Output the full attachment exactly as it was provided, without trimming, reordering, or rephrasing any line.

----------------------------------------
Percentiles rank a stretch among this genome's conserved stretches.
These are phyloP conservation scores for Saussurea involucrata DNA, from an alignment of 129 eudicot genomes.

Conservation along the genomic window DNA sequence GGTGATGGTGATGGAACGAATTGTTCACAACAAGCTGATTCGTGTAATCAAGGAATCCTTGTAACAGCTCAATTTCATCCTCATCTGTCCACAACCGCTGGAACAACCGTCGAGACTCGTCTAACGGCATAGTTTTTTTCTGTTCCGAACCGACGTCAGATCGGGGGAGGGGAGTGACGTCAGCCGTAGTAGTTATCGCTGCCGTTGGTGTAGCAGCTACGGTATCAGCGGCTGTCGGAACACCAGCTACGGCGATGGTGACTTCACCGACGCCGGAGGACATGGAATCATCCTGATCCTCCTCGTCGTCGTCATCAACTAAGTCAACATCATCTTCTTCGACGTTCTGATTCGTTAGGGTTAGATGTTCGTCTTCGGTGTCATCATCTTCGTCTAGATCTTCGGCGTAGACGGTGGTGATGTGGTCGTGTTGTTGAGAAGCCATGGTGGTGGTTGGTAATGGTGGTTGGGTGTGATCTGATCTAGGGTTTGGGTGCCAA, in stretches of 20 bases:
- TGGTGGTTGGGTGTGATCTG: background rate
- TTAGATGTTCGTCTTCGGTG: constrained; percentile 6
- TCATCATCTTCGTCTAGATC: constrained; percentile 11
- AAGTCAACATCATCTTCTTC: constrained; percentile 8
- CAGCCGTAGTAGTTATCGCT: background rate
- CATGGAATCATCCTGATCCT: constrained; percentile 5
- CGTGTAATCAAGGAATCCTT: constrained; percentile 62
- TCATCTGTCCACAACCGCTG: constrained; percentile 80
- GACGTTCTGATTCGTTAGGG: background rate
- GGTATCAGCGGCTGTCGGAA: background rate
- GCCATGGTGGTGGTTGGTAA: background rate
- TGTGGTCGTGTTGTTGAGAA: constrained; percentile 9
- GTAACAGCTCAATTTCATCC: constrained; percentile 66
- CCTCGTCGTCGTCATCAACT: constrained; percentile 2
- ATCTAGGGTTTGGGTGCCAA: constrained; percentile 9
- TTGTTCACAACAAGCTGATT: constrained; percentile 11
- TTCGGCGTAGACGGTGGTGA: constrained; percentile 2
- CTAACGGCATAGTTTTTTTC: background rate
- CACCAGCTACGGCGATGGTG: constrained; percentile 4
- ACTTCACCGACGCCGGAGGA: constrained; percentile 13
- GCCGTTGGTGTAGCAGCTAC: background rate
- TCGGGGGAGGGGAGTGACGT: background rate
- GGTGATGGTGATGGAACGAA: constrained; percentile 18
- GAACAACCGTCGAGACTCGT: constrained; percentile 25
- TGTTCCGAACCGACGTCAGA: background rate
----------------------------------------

Percentiles rank a stretch among this genome's conserved stretches.
These are phyloP conservation scores for Saussurea involucrata DNA, from an alignment of 129 eudicot genomes.

Conservation along the genomic window DNA sequence GGTGATGGTGATGGAACGAATTGTTCACAACAAGCTGATTCGTGTAATCAAGGAATCCTTGTAACAGCTCAATTTCATCCTCATCTGTCCACAACCGCTGGAACAACCGTCGAGACTCGTCTAACGGCATAGTTTTTTTCTGTTCCGAACCGACGTCAGATCGGGGGAGGGGAGTGACGTCAGCCGTAGTAGTTATCGCTGCCGTTGGTGTAGCAGCTACGGTATCAGCGGCTGTCGGAACACCAGCTACGGCGATGGTGACTTCACCGACGCCGGAGGACATGGAATCATCCTGATCCTCCTCGTCGTCGTCATCAACTAAGTCAACATCATCTTCTTCGACGTTCTGATTCGTTAGGGTTAGATGTTCGTCTTCGGTGTCATCATCTTCGTCTAGATCTTCGGCGTAGACGGTGGTGATGTGGTCGTGTTGTTGAGAAGCCATGGTGGTGGTTGGTAATGGTGGTTGGGTGTGATCTGATCTAGGGTTTGGGTGCCAA, in stretches of 20 bases:
- TGGTGGTTGGGTGTGATCTG: background rate
- TTAGATGTTCGTCTTCGGTG: constrained; percentile 6
- TCATCATCTTCGTCTAGATC: constrained; percentile 11
- AAGTCAACATCATCTTCTTC: constrained; percentile 8
- CAGCCGTAGTAGTTATCGCT: background rate
- CATGGAATCATCCTGATCCT: constrained; percentile 5
- CGTGTAATCAAGGAATCCTT: constrained; percentile 62
- TCATCTGTCCACAACCGCTG: constrained; percentile 80
- GACGTTCTGATTCGTTAGGG: background rate
- GGTATCAGCGGCTGTCGGAA: background rate
- GCCATGGTGGTGGTTGGTAA: background rate
- TGTGGTCGTGTTGTTGAGAA: constrained; percentile 9
- GTAACAGCTCAATTTCATCC: constrained; percentile 66
- CCTCGTCGTCGTCATCAACT: constrained; percentile 2
- ATCTAGGGTTTGGGTGCCAA: constrained; percentile 9
- TTGTTCACAACAAGCTGATT: constrained; percentile 11
- TTCGGCGTAGACGGTGGTGA: constrained; percentile 2
- CTAACGGCATAGTTTTTTTC: background rate
- CACCAGCTACGGCGATGGTG: constrained; percentile 4
- ACTTCACCGACGCCGGAGGA: constrained; percentile 13
- GCCGTTGGTGTAGCAGCTAC: background rate
- TCGGGGGAGGGGAGTGACGT: background rate
- GGTGATGGTGATGGAACGAA: constrained; percentile 18
- GAACAACCGTCGAGACTCGT: constrained; percentile 25
- TGTTCCGAACCGACGTCAGA: background rate